Why did Egyptians mummify their dead? Christine Sullivan, Senior Editor at World Book Encyclopedia, explains why the Egyptians mummified their dead and discusses Ancient Egyptian life and culture.
The afterlife. The ancient Egyptians believed that they could enjoy life after death. This belief in an afterlifesometimes led to much preparation for death and burial. It resulted, for example, in the construction of the pyramids and other great tombs for kings and queens. Other Egyptians had smaller tombs.
The Egyptians believed that the bodies of the dead had to be preserved for the next life, and so they mummified(embalmed and dried) corpses to prevent them from decaying. After a body was mummified, it was wrapped in layers of linen strips and placed in a coffin. The mummy was then put in a tomb. Some Egyptians mummified pets, including cats and monkeys. A number of Egyptian mummies have lasted to the present day.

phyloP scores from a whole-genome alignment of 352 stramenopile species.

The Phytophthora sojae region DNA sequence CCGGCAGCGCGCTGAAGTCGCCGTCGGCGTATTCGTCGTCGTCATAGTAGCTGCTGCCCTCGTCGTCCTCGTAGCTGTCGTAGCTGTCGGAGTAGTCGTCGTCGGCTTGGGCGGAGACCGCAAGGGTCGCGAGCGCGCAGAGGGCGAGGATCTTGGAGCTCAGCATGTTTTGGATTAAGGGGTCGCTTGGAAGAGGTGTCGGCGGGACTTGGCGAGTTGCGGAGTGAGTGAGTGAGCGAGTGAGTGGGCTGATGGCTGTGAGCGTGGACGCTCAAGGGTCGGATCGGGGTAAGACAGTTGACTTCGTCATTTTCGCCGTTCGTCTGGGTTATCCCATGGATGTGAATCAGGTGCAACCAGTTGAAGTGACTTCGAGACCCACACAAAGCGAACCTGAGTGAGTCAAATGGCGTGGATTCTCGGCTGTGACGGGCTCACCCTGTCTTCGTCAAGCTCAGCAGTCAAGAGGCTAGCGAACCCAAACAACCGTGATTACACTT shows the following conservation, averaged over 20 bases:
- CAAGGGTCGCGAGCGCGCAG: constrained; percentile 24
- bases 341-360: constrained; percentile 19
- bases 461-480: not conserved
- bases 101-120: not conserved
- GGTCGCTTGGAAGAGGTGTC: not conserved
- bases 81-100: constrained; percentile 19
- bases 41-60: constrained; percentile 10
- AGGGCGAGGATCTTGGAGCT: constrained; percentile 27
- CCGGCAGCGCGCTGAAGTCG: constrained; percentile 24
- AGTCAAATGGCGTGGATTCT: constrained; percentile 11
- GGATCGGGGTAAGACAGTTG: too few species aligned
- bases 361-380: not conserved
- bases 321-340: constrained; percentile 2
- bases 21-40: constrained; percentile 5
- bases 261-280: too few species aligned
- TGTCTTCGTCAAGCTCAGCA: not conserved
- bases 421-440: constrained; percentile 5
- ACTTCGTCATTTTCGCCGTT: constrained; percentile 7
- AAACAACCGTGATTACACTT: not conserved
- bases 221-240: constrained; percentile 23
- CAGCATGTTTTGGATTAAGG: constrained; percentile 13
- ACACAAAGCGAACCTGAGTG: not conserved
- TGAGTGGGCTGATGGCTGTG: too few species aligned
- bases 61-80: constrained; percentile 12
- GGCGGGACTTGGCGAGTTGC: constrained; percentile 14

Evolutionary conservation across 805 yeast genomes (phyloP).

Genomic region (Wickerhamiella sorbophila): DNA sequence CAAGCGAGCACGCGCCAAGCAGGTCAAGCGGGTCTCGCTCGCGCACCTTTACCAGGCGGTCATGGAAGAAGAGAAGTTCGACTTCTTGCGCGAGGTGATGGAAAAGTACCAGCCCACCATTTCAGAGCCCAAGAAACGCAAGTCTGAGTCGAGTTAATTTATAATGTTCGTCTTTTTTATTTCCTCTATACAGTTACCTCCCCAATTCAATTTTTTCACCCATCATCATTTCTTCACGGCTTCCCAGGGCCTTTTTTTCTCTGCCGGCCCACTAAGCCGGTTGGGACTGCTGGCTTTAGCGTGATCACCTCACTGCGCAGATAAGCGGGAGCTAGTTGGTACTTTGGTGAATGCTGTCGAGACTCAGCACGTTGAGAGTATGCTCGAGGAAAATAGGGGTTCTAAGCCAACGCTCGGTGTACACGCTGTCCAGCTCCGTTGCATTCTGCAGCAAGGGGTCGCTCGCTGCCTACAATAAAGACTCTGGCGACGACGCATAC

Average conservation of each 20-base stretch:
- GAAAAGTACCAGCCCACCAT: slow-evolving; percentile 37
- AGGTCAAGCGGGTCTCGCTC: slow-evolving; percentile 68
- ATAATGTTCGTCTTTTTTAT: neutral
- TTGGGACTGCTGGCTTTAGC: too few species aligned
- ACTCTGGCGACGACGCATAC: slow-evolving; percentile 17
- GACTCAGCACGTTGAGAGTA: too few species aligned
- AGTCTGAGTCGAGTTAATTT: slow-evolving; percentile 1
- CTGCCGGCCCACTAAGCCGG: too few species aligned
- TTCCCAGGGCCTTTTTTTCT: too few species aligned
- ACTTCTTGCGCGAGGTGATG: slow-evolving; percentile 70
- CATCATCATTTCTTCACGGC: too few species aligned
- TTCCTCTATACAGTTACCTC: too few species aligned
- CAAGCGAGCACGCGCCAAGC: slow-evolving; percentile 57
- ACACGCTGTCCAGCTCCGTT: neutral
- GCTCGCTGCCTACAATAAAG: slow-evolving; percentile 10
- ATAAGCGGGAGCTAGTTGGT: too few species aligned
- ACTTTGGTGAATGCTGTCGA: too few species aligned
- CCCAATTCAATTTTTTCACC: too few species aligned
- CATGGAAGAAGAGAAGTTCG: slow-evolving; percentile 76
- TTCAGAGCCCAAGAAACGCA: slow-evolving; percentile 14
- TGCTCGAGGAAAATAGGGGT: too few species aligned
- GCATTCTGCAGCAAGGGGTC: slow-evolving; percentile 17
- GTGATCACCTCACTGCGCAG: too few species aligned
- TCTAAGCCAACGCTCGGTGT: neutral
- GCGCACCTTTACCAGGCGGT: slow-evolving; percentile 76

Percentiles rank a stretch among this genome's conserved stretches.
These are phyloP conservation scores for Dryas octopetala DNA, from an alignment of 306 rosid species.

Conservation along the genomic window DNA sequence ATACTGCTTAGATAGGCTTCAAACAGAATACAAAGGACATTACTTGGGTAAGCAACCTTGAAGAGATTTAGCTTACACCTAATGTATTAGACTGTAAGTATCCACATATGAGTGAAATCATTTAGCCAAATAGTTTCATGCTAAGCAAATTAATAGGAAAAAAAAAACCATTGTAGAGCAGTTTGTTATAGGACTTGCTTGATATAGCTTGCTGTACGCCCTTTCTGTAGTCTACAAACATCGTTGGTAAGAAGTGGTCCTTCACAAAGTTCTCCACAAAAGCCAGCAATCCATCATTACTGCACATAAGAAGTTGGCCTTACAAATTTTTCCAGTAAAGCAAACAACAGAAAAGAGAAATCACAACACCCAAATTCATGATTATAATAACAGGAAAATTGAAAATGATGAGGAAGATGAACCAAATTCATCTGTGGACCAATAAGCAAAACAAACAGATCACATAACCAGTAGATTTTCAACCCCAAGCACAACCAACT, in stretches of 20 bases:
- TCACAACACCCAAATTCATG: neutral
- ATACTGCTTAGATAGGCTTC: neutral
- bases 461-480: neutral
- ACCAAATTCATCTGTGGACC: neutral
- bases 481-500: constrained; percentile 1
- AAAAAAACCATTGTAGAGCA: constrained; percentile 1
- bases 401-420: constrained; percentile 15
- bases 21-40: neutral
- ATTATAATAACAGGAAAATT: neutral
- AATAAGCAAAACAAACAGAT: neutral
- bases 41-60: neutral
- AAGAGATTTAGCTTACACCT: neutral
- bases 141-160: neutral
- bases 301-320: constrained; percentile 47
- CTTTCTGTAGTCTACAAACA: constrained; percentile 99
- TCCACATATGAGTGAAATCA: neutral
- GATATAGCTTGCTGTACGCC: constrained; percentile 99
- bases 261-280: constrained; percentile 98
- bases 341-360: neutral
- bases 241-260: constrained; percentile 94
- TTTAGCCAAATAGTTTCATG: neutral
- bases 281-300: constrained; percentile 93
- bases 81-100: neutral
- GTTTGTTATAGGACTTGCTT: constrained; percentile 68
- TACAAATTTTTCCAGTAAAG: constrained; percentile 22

The Egyptians filled their tombs with items for use in the afterlife. These items included clothing, wigs, food, cosmetics, and jewelry. The tombs of rich Egyptians also had statues representing servants who would care for them in the next world. Scenes of daily life were painted on walls inside the tombs. The Egyptians believed that certain prayers said by priests would bring the scenes , as well as the dead, to life.
Many Egyptians bought texts containing prayers, hymns, spells, and other information to guide souls through the afterlife, protect them from evil, and provide for their needs. Egyptians had passages from such texts carved or written on walls inside their tombs or had a copy of a text placed in their tombs. Collections of these texts are known as the Book of the Dead.
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